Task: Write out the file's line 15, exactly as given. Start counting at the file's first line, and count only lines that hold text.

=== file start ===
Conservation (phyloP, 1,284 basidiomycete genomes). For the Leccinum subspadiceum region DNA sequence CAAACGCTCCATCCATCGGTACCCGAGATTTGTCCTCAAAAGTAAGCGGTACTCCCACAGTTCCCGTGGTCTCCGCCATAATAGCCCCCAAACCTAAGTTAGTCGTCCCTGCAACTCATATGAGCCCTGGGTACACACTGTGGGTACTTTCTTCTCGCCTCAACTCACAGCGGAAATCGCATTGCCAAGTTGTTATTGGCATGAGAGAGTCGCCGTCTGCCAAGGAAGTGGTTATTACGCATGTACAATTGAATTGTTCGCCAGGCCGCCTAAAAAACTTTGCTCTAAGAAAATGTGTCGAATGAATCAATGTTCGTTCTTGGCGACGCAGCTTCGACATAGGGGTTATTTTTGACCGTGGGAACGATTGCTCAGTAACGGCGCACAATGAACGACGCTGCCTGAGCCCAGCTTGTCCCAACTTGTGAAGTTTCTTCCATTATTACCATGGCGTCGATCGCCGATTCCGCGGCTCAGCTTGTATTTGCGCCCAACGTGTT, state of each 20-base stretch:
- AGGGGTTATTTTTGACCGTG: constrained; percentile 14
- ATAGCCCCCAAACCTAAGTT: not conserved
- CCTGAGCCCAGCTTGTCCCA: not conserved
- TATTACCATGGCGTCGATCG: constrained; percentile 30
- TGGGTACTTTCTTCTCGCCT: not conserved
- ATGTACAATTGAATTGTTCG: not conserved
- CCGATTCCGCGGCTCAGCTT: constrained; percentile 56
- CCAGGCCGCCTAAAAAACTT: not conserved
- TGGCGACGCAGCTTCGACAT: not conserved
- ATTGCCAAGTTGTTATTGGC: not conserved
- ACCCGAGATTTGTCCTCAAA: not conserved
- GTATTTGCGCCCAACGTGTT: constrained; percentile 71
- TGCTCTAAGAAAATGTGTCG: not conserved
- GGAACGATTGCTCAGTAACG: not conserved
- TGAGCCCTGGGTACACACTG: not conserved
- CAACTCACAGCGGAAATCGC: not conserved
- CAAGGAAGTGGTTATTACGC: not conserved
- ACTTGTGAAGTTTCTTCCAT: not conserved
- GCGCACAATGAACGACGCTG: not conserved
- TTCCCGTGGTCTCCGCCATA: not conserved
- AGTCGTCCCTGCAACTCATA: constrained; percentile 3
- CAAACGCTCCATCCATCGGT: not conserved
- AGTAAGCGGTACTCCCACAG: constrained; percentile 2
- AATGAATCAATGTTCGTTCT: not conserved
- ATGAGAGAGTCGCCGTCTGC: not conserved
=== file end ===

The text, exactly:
- GGAACGATTGCTCAGTAACG: not conserved